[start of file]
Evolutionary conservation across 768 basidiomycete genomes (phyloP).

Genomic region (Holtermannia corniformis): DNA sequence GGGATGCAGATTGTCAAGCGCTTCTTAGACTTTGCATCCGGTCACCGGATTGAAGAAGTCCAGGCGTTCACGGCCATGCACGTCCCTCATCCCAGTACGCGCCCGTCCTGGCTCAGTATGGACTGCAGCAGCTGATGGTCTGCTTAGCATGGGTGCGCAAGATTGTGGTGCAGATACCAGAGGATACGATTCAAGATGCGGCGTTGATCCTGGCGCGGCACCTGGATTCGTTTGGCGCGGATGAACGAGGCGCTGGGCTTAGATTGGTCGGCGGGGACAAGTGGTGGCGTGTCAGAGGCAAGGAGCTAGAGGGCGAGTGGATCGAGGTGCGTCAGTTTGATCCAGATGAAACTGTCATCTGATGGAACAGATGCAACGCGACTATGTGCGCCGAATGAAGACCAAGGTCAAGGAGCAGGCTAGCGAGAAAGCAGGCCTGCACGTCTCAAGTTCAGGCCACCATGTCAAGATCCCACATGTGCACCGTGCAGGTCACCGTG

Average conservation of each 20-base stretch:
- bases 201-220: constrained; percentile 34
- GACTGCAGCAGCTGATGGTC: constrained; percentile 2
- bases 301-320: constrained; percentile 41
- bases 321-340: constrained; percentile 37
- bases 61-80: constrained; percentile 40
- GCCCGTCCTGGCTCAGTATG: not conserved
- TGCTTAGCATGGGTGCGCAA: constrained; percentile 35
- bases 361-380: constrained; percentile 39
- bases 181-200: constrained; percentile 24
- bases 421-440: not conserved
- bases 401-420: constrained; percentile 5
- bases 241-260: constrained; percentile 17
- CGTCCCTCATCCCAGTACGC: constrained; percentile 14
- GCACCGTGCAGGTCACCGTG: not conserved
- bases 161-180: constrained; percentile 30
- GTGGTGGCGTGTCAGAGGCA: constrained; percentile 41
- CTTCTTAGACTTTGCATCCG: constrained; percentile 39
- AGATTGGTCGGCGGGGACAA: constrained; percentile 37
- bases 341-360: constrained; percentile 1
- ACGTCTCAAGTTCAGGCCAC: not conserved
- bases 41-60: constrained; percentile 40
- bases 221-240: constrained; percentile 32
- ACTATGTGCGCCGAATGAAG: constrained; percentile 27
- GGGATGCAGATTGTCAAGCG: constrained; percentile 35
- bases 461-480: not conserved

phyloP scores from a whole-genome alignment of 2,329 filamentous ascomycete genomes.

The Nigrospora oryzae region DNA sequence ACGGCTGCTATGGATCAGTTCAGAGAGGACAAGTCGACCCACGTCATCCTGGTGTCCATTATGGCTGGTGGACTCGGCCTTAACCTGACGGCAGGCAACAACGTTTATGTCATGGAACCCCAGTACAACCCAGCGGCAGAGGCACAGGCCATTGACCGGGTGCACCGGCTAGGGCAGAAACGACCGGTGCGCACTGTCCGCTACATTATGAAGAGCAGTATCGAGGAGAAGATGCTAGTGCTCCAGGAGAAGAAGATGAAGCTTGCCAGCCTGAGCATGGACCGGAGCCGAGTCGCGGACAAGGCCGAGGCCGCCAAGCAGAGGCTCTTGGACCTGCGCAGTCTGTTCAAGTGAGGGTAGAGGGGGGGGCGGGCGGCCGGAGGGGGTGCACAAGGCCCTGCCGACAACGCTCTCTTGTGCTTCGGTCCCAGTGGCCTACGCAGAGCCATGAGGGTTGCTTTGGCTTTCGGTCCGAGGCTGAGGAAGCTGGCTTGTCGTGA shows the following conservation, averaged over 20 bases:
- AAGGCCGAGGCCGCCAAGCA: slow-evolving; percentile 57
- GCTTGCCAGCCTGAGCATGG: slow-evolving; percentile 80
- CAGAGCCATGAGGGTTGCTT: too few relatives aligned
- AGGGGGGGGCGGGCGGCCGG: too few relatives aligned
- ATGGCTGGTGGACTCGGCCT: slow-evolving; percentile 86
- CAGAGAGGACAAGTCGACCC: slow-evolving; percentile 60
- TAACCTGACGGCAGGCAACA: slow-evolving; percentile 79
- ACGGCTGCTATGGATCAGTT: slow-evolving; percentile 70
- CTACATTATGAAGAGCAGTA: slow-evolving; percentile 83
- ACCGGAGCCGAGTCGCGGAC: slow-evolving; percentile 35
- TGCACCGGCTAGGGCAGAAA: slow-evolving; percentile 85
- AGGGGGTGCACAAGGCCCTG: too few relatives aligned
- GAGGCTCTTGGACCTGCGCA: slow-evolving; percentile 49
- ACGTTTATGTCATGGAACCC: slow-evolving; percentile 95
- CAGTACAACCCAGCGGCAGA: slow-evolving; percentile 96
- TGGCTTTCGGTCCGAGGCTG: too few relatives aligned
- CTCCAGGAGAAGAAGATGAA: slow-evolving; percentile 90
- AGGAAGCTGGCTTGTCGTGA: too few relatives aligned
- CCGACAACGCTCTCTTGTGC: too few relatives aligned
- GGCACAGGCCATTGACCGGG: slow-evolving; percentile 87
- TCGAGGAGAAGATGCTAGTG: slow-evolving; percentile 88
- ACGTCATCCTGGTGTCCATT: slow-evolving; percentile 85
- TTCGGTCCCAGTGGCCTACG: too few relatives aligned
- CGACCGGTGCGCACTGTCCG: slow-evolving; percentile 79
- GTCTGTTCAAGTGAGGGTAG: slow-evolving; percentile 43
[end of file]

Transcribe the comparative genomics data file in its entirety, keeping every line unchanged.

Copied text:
Evolutionary conservation across 768 basidiomycete genomes (phyloP).

Genomic region (Holtermannia corniformis): DNA sequence GGGATGCAGATTGTCAAGCGCTTCTTAGACTTTGCATCCGGTCACCGGATTGAAGAAGTCCAGGCGTTCACGGCCATGCACGTCCCTCATCCCAGTACGCGCCCGTCCTGGCTCAGTATGGACTGCAGCAGCTGATGGTCTGCTTAGCATGGGTGCGCAAGATTGTGGTGCAGATACCAGAGGATACGATTCAAGATGCGGCGTTGATCCTGGCGCGGCACCTGGATTCGTTTGGCGCGGATGAACGAGGCGCTGGGCTTAGATTGGTCGGCGGGGACAAGTGGTGGCGTGTCAGAGGCAAGGAGCTAGAGGGCGAGTGGATCGAGGTGCGTCAGTTTGATCCAGATGAAACTGTCATCTGATGGAACAGATGCAACGCGACTATGTGCGCCGAATGAAGACCAAGGTCAAGGAGCAGGCTAGCGAGAAAGCAGGCCTGCACGTCTCAAGTTCAGGCCACCATGTCAAGATCCCACATGTGCACCGTGCAGGTCACCGTG

Average conservation of each 20-base stretch:
- bases 201-220: constrained; percentile 34
- GACTGCAGCAGCTGATGGTC: constrained; percentile 2
- bases 301-320: constrained; percentile 41
- bases 321-340: constrained; percentile 37
- bases 61-80: constrained; percentile 40
- GCCCGTCCTGGCTCAGTATG: not conserved
- TGCTTAGCATGGGTGCGCAA: constrained; percentile 35
- bases 361-380: constrained; percentile 39
- bases 181-200: constrained; percentile 24
- bases 421-440: not conserved
- bases 401-420: constrained; percentile 5
- bases 241-260: constrained; percentile 17
- CGTCCCTCATCCCAGTACGC: constrained; percentile 14
- GCACCGTGCAGGTCACCGTG: not conserved
- bases 161-180: constrained; percentile 30
- GTGGTGGCGTGTCAGAGGCA: constrained; percentile 41
- CTTCTTAGACTTTGCATCCG: constrained; percentile 39
- AGATTGGTCGGCGGGGACAA: constrained; percentile 37
- bases 341-360: constrained; percentile 1
- ACGTCTCAAGTTCAGGCCAC: not conserved
- bases 41-60: constrained; percentile 40
- bases 221-240: constrained; percentile 32
- ACTATGTGCGCCGAATGAAG: constrained; percentile 27
- GGGATGCAGATTGTCAAGCG: constrained; percentile 35
- bases 461-480: not conserved

phyloP scores from a whole-genome alignment of 2,329 filamentous ascomycete genomes.

The Nigrospora oryzae region DNA sequence ACGGCTGCTATGGATCAGTTCAGAGAGGACAAGTCGACCCACGTCATCCTGGTGTCCATTATGGCTGGTGGACTCGGCCTTAACCTGACGGCAGGCAACAACGTTTATGTCATGGAACCCCAGTACAACCCAGCGGCAGAGGCACAGGCCATTGACCGGGTGCACCGGCTAGGGCAGAAACGACCGGTGCGCACTGTCCGCTACATTATGAAGAGCAGTATCGAGGAGAAGATGCTAGTGCTCCAGGAGAAGAAGATGAAGCTTGCCAGCCTGAGCATGGACCGGAGCCGAGTCGCGGACAAGGCCGAGGCCGCCAAGCAGAGGCTCTTGGACCTGCGCAGTCTGTTCAAGTGAGGGTAGAGGGGGGGGCGGGCGGCCGGAGGGGGTGCACAAGGCCCTGCCGACAACGCTCTCTTGTGCTTCGGTCCCAGTGGCCTACGCAGAGCCATGAGGGTTGCTTTGGCTTTCGGTCCGAGGCTGAGGAAGCTGGCTTGTCGTGA shows the following conservation, averaged over 20 bases:
- AAGGCCGAGGCCGCCAAGCA: slow-evolving; percentile 57
- GCTTGCCAGCCTGAGCATGG: slow-evolving; percentile 80
- CAGAGCCATGAGGGTTGCTT: too few relatives aligned
- AGGGGGGGGCGGGCGGCCGG: too few relatives aligned
- ATGGCTGGTGGACTCGGCCT: slow-evolving; percentile 86
- CAGAGAGGACAAGTCGACCC: slow-evolving; percentile 60
- TAACCTGACGGCAGGCAACA: slow-evolving; percentile 79
- ACGGCTGCTATGGATCAGTT: slow-evolving; percentile 70
- CTACATTATGAAGAGCAGTA: slow-evolving; percentile 83
- ACCGGAGCCGAGTCGCGGAC: slow-evolving; percentile 35
- TGCACCGGCTAGGGCAGAAA: slow-evolving; percentile 85
- AGGGGGTGCACAAGGCCCTG: too few relatives aligned
- GAGGCTCTTGGACCTGCGCA: slow-evolving; percentile 49
- ACGTTTATGTCATGGAACCC: slow-evolving; percentile 95
- CAGTACAACCCAGCGGCAGA: slow-evolving; percentile 96
- TGGCTTTCGGTCCGAGGCTG: too few relatives aligned
- CTCCAGGAGAAGAAGATGAA: slow-evolving; percentile 90
- AGGAAGCTGGCTTGTCGTGA: too few relatives aligned
- CCGACAACGCTCTCTTGTGC: too few relatives aligned
- GGCACAGGCCATTGACCGGG: slow-evolving; percentile 87
- TCGAGGAGAAGATGCTAGTG: slow-evolving; percentile 88
- ACGTCATCCTGGTGTCCATT: slow-evolving; percentile 85
- TTCGGTCCCAGTGGCCTACG: too few relatives aligned
- CGACCGGTGCGCACTGTCCG: slow-evolving; percentile 79
- GTCTGTTCAAGTGAGGGTAG: slow-evolving; percentile 43